Tuesday, July 20, 2010

Slow Housing

I am currently trying out a different living situation- shared housing. I am renting a renovated apartment in an older home with other tenants. This is not anything new to most people. I imagine a large population of Americans live in some sort of shared housing, whether condos, apartments or intentional housing. But, for me, I have not really lived in too many situations where I share a building with other people. I am more inclined for singular homes promising quiet and privacy, preferably in the country. However, I have been thinking about how much more sustainable shared housing is then individual housing and about how many people around the world often live in buildings sharing walls and roofs with other people.

In regards to sustainability, it makes sense to at least try this style of living out because it is centrally located so I do not need to commute, I am sharing space that already exists with other people and making relationships. Now I just have to turn the whole building onto edible landscaping or at least a shared garden, utilizing local renewable energy and increasing energy efficiencies and energy conservation... the challenge begins with 5 Steps towards more Sustainable Shared Housing:
Step #1- find out how to utilize electricity generated from renewable energy sources... maybe even convince the landlord to invest in solar panels in which all tenants would find reduced electricity bills due to generating a portion of our own electricity needs.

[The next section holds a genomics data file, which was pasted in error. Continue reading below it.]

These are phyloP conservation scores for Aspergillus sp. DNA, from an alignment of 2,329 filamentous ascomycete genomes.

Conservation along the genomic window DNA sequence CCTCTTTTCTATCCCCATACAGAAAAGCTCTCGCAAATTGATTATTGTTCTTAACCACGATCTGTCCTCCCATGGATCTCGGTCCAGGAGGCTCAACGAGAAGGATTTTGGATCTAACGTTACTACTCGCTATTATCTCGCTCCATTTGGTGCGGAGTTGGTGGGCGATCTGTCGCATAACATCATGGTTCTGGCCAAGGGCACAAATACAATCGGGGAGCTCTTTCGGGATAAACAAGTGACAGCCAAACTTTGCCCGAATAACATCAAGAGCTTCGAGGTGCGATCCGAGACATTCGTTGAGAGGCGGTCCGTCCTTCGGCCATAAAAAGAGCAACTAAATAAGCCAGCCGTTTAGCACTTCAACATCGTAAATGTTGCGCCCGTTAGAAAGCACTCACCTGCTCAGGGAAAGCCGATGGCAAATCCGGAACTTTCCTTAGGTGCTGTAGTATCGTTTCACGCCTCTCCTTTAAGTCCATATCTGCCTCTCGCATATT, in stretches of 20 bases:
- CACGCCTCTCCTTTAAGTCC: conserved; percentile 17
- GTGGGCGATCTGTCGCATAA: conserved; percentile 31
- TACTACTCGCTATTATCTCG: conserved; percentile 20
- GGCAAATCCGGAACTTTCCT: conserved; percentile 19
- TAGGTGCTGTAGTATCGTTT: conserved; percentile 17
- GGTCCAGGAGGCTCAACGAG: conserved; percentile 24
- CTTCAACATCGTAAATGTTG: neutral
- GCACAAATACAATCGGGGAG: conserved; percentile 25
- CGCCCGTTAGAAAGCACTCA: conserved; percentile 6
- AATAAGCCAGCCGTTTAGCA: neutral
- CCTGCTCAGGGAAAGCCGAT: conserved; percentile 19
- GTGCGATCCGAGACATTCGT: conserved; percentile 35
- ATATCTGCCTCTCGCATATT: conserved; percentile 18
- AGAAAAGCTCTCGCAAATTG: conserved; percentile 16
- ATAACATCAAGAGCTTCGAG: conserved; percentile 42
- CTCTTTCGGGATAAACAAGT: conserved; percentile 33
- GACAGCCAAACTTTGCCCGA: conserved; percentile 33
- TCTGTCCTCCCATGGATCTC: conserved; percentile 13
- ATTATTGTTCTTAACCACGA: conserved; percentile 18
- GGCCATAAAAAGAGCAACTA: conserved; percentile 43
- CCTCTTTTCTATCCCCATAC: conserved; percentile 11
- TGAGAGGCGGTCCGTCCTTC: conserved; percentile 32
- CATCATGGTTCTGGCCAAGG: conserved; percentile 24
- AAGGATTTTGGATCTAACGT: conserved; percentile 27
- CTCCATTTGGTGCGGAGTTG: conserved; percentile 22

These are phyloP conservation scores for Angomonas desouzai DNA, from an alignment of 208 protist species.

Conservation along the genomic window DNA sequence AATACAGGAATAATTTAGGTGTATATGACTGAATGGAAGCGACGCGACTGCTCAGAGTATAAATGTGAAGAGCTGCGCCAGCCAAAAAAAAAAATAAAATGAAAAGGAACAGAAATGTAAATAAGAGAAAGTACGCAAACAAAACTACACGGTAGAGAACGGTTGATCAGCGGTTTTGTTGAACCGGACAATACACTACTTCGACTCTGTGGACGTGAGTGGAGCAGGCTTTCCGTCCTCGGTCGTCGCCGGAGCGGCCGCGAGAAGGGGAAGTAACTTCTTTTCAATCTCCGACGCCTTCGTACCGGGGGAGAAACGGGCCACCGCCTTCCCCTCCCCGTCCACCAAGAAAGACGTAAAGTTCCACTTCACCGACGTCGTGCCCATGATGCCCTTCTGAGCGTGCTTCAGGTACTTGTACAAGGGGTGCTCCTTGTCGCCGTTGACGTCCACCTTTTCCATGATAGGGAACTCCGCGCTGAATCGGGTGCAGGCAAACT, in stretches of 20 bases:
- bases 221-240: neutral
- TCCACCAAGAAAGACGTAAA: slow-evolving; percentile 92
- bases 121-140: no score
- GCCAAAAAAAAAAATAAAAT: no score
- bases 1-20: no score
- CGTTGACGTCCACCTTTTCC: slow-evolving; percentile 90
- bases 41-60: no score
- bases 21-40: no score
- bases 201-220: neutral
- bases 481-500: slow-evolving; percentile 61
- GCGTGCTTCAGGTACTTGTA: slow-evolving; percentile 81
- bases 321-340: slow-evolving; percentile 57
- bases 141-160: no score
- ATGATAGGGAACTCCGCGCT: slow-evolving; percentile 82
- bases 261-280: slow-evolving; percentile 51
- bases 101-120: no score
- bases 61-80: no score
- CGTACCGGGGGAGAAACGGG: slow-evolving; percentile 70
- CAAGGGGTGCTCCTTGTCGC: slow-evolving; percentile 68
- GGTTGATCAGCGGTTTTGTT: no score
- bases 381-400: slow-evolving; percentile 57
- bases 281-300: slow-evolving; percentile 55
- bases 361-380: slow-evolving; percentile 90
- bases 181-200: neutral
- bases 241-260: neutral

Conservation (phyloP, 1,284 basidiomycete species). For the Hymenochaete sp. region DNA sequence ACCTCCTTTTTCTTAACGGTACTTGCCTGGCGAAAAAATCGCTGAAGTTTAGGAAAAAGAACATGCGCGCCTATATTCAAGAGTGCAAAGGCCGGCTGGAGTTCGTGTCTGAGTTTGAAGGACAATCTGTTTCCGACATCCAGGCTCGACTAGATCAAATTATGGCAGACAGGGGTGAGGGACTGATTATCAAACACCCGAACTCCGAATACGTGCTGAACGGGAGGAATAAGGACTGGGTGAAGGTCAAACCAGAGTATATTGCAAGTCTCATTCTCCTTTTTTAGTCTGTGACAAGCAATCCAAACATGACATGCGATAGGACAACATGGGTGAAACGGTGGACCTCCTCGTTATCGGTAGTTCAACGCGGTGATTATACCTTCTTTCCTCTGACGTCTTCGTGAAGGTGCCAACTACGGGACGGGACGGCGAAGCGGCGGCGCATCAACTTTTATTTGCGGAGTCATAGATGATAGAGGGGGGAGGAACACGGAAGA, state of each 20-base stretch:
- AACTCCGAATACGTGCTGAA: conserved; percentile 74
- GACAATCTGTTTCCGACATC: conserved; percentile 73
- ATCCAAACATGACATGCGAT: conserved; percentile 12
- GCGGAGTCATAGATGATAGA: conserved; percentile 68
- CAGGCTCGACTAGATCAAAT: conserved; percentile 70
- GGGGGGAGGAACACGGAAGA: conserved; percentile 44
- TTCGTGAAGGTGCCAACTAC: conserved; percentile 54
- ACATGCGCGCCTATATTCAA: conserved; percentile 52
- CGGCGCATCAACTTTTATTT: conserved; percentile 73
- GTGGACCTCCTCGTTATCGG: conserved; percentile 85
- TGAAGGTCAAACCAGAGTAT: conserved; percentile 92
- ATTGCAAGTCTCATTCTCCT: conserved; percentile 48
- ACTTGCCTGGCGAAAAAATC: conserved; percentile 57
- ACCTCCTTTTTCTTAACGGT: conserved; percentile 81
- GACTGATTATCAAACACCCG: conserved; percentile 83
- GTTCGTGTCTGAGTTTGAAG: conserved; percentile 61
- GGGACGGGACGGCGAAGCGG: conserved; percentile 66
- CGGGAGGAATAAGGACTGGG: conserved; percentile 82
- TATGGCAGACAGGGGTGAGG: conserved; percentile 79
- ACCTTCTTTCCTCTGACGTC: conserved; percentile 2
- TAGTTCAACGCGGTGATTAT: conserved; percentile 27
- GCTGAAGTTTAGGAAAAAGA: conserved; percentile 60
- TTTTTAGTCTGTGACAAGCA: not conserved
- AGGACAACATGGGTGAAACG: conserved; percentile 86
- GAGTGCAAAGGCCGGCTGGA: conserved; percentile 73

Step #2- already into July, look into what type of foods can we still grow and harvest into the autumn? create raised beds or planters to share
Step #3- designate a composting corner in the shared backyard to enrich local soil and not throw away nutrient-rich food scrapes and install an easy-to-use recycling area for all tenants to use
Step #4- education on weatherization as the autumn approaches with cooler temperatures- turn the landlord of the building onto more weatherization projects for the entire building and also educate tenants on energy conservation.
Step #5- really audacious, but create a living roof to 'green-up' space or install living walls in the building to help circulate heating and cooling (depending on the season) throughout the space and create healthy atmosphere
I have been on a 'slow' kick lately, looking into slow fashion, slow food, and now slow housing. The Sharing Solution is a great informational blog speaking to this evolving movement, as more and more people consider how to live and promote sustainable living. Check out a list of what participants at a Bioneer's Conference wrote for what they thought was a "Slow Homes Movement" at: "Bioneering" Ideas for Sharing, Part 4: The Slow Homes Movement"